Sunday, 2 July 2017

Reflecting on the lives of those who lived through the Great War

George Bradford Simpson circa 1918
This is my uncle George in the last years of the Great War.

Now I suspect it cannot be before 1917 given that he was born in 1899.

And it is an image that will be familiar to us all. 

Similar pictures appear all the time in books and programmes about the First World War and most families will have one photograph of a young man ready to leave for the Front or at home on leave.

These young men stare back at us in their ill fitting uniforms in individual poses or with friends and family and along with those images of the battlefields they pretty much shape our idea of that war.

More recently we have come to see that generation as frail men and women with faltering voices and walking sticks who were venerated as the last of their generation.

We forget the majority of them lived full productive lives, contributed to their community getting on with the daily demands of work family and holidays.

ThomasAlan Simpson, 1963
This I know because I grew up with them, and when I was growing up they were still just in their 50s and early 60s, and were no older than I am now, still vital, still working and many as yet still waiting to be grandparents.

Not that I thought much of any of that until a few days ago when I watched a series of interviews made in 1963 and 64 for the BBC series The Great War.*

None of these interviews made it into the final programmes but watching the men and women talk about the war in strong commanding voices was like listening to my father, my uncles and grandfather.

Dad was just a little too young for that war but two of his brothers one of who was my Uncle George served in France and participated in crossing the Rhine and occupying Germany in the month after the war ended.

And my maternal grandfather courted and married my German grandmother while serving in the same occupying forces in Cologne.

Unknown friend of my uncle, circa 1918
So those young men in their ill fitting uniforms along with the frail men and women with faltering voices are not the only way to remember that generation.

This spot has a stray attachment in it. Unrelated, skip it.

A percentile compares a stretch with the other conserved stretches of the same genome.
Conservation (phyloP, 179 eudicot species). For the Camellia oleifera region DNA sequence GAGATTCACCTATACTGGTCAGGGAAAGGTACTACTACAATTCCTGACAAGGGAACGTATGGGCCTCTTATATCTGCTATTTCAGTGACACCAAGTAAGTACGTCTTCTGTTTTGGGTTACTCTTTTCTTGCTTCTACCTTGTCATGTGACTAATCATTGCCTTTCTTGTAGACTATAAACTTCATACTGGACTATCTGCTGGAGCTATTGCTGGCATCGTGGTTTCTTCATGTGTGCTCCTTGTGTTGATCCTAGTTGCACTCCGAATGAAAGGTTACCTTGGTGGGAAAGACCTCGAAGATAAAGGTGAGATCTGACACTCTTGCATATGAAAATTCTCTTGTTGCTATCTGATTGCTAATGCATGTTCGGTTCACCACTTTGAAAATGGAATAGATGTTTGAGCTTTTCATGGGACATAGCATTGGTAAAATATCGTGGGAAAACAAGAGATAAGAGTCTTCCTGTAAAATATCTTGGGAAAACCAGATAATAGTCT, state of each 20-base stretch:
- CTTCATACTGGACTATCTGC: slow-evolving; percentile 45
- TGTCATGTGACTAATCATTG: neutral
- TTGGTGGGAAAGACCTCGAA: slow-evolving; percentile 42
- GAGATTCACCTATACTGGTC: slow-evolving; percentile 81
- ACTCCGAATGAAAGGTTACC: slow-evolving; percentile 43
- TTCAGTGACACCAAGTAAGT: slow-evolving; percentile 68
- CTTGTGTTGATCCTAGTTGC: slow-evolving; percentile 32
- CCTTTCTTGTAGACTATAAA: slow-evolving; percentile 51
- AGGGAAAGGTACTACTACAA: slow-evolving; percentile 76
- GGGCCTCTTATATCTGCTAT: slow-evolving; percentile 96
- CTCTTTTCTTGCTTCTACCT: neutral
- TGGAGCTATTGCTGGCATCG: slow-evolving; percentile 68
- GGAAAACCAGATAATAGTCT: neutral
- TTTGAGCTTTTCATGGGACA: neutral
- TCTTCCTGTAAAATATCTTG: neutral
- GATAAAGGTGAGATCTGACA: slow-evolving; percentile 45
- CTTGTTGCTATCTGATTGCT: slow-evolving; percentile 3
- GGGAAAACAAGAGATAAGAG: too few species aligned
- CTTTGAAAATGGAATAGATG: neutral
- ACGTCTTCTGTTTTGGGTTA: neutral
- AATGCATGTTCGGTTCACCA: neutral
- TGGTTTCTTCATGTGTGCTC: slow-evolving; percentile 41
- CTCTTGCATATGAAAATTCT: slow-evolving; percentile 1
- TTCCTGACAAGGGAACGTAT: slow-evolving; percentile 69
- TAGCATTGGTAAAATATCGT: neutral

This of course is no original observation but I suspect is one that will get a little overlooked in the coming months as historians and television producers plunder and pour over the archives of the Great War presenting us with what we already know.

It is all too easy to walk away with the neat, easy to understand presentations which confirm our assumption that they were the lost and betrayed young generation who grew old without also thinking of them as people who had a whole life ahead of them.

This in no way underestimates what many of whom went through and the painful loss of friends and relatives.

 None of my family spoke of the war and I never asked them.

Father, and Uncles Fergus, Charles and aunt Lilla, 1973
I guess it was that simple combination of personal preferences.  

For them it was something they had done, remembered with a mix of emotions but sat along side getting married, having children and a succession of jobs, holidays and much else.

For me aged just fourteen when the BBC documentary was made the Great War was that one before the last conflict.  

I was born just four years after the end of the Second World War, when the bomb sites were places I played on and the stirring films of the Battle of Britain, the Dam Busters and the Eighth Army filled the cinemas.

Unknown friend of my uncle, circa 1918
People still referred to that war while the earlier one was less well mentioned and I suppose it wasn't till the publication of the book The Donkeys by Alan Clark in 1961 and the staging of the musical Oh What a Lovely War two years later that it became a reality to me.

And by the time I got round to seeing a production of Oh What a Lovely War in 1967 I had absorbed the conventional interpretation of the conflict.

Now I have followed the recent debates on the causes of the war, the revaluation of its cost in lives and treasure and will fall like most people on the centenary events but I will now give more thought to those young men and women who got on with their lives and were still just a tad past middle age in 1964.

*The Great War, commissioned in August 1963 and shown from May to November 1964 in 26 episodes each lasting 40 minutes.

Pictures; from the collection of Andrew Simpson

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